I have to make a disclaimer before going further with this blog. Much of what I will write here is my own viewpoint from what I have read or from conversations I have had with others in the field of 3D printing. The topic is open source 3DP. There are a number of FDM (fused deposition modeling) printers available now in “kit” or open source form. This basically means that anyone can search the internet and find all of the components necessary to build their own FDM printer. Some have assembled the components and offer them for purchase as a kit that you assemble. At first I thought this would be a great way for technical schools to teach about using 3DP as a design tool while at the same time teaching about basic electronics, motion control, and programming. But then I started wondering how many times the kit could be disassemble and reassembled as new students enrolled in the appropriate course. Open source clearly is a way to buy into 3D printing technology at a relatively bargain price. Still, the cost is in the thousands of dollars and from what I can gather the printed part quality is not, at present, all that impressive. Layer thickness is about .012 of an inch which means distinct vertical lines throughout the part. Feature size limit is .080 of an inch which means that many small features simply cannot be printed.
In his blog last week, Al Dean of Develop3D had this to say:
“Many have been talking about the mass adoption of 3D printing for some time, but I’m not entirely convinced it’s going to turn into that world where everyone has a 3D printer in their home for a good long while, if at all. At present, there are dramatically lower cost options available, but these are aimed at the hobbiest looking to take on some new technology and give it a whirl. There’s absolutely nothing wrong with that, but when you’re a professional organisation looking to bring your prototyping needs in house, you need something that’s lower maintenance, that produces more repeatable results and that you can get high-level support for when problems occur. Z Corp admitted that its not looking to dramatically erode the price levels rather continuing to lower things gradually as it can conduct cost economics and redesign work to bring the cost down in increments. After all, these products are aimed at professionals, as they most likely will for many years to come, and that means that a robust product that produces the results, is more desirable than chopping the margins out of the machines in a dramatic manner."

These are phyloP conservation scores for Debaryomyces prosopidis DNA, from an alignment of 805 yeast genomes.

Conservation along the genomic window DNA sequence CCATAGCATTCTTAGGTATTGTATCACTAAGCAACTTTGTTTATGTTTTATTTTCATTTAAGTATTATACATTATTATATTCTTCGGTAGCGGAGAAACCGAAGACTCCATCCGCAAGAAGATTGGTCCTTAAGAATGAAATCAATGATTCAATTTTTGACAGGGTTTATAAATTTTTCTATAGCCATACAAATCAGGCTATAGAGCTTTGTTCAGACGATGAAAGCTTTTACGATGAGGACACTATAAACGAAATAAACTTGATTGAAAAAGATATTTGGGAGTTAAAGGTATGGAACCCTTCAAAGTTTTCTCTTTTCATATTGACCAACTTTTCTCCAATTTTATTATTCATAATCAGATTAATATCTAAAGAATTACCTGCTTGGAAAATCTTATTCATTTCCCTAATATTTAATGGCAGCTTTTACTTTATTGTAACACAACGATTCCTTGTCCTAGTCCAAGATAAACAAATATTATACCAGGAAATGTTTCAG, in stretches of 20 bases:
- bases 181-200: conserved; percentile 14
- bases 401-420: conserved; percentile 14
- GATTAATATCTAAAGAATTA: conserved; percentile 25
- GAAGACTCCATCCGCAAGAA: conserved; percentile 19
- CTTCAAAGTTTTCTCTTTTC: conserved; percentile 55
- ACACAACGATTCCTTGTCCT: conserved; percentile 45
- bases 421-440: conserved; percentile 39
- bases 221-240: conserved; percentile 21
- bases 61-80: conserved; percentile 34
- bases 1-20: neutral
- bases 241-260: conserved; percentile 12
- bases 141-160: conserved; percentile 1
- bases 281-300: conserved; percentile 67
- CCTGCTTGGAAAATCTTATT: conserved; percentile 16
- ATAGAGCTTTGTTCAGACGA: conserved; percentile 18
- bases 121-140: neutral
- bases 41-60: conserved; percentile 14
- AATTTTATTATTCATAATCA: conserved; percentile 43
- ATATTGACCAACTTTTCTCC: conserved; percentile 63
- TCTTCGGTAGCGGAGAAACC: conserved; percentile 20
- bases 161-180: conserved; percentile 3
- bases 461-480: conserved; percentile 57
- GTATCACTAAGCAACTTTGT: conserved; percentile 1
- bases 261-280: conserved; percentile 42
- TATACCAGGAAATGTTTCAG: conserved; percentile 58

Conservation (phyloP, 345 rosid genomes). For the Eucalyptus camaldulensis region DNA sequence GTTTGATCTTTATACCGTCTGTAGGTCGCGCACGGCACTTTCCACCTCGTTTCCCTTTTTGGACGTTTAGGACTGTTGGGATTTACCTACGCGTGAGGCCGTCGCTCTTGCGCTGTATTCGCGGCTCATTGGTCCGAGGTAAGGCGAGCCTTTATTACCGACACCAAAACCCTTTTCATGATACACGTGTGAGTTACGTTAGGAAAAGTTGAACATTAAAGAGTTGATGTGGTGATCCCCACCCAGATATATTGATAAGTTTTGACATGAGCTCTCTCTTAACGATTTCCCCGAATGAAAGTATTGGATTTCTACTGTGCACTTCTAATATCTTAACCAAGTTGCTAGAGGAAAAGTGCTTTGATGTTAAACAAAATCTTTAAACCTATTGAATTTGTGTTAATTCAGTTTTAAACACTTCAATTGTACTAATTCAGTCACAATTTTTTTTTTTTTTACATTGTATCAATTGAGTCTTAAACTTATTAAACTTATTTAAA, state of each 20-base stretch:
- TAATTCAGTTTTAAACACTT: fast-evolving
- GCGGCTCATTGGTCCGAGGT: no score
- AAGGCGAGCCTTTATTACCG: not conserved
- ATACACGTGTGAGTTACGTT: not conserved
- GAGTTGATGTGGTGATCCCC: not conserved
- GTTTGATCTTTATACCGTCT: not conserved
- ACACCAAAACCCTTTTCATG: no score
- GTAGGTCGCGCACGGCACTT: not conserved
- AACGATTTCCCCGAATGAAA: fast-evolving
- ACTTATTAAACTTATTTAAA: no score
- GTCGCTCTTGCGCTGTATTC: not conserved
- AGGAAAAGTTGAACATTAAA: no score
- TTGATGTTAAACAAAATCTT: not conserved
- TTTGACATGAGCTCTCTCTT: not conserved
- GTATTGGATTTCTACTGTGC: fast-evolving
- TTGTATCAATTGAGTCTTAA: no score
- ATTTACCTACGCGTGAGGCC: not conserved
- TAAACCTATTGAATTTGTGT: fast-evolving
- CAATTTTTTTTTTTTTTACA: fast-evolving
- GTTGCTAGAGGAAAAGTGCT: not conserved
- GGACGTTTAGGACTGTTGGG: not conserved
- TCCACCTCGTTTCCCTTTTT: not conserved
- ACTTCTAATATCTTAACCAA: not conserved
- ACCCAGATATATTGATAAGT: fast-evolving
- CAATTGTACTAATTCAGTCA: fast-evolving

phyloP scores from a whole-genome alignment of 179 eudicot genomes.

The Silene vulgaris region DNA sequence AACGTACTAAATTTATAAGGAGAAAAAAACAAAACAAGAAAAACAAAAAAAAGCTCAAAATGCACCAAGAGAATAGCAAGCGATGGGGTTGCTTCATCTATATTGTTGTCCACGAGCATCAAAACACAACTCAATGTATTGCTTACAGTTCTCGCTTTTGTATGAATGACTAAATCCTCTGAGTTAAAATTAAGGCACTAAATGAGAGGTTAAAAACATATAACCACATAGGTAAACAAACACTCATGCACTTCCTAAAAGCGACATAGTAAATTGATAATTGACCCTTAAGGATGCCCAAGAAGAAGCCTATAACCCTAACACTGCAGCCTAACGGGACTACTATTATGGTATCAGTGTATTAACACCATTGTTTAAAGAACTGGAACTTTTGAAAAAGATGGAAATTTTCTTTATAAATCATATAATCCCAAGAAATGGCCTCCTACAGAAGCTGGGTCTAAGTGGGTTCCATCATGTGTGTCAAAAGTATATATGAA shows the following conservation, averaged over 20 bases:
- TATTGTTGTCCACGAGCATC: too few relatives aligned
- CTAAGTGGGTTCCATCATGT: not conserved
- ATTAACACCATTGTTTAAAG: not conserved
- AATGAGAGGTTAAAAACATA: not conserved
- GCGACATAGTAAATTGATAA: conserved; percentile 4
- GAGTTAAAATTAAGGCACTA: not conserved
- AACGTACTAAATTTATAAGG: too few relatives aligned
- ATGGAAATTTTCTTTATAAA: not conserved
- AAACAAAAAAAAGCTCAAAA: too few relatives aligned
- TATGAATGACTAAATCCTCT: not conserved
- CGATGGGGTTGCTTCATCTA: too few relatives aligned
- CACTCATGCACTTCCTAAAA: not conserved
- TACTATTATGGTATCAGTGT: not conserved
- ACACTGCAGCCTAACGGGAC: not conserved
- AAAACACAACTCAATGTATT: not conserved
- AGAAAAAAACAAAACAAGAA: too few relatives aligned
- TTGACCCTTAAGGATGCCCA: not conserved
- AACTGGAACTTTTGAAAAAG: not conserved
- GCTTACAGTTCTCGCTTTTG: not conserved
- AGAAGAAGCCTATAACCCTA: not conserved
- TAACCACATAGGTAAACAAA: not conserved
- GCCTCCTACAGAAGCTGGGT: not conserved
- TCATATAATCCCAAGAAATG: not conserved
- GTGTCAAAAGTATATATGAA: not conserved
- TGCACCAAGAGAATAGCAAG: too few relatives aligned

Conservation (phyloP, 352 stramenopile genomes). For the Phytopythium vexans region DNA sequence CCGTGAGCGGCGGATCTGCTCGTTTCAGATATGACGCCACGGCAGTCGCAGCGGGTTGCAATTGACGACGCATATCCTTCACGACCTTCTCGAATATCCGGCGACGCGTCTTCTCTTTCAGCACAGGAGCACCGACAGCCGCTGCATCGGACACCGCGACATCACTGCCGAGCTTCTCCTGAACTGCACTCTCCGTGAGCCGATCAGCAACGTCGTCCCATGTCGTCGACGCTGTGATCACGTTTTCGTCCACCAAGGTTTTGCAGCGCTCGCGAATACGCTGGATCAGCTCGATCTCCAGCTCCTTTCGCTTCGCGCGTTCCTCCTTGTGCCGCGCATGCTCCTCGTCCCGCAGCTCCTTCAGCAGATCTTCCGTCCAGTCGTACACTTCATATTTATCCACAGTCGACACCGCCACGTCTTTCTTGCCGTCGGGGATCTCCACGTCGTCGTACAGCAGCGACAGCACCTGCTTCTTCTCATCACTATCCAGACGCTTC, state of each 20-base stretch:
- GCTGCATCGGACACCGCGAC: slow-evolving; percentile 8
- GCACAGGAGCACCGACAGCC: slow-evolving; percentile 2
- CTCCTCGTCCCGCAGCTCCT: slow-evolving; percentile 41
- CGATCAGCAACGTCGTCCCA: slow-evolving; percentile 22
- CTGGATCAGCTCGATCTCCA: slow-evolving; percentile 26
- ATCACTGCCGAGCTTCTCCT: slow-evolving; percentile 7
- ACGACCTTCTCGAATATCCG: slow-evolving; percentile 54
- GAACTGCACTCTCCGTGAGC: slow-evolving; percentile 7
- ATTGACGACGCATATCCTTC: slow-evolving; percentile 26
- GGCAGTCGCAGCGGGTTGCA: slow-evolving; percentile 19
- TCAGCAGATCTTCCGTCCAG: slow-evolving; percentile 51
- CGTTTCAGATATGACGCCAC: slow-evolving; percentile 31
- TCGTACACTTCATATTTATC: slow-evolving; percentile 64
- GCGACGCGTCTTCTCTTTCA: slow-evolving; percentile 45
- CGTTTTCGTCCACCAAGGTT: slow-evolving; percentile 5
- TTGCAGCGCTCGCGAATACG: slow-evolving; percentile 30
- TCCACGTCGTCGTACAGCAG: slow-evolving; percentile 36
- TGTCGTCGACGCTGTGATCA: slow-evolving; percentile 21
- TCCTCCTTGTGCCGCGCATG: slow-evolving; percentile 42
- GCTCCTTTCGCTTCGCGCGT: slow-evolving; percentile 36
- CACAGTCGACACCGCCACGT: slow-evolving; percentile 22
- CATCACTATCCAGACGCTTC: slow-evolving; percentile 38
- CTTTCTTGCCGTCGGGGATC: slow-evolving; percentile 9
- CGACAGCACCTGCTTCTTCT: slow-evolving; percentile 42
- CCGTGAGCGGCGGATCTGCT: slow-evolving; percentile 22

Who then is buying open source FDM printers? It isn’t clear to me that there is an industrial, true business application for open source 3DP. Do you agree? Let me know.
I am responsible for leading 3D Systems content creation and capture activities and, in partnership with business and functional leaders, developing new opportunities for the company. I have held a variety of leadership positions in marketing and business development and most recently ran a $150MM division of Church & Dwight, a leading consumer goods company. Prior to receiving my M.B.A from Harvard Business School, I was an Explosive Ordnance Disposal company commander for the U.S. Army. I graduated from the United States Military Academy at West Point with a B.S. in Electrical Engineering.
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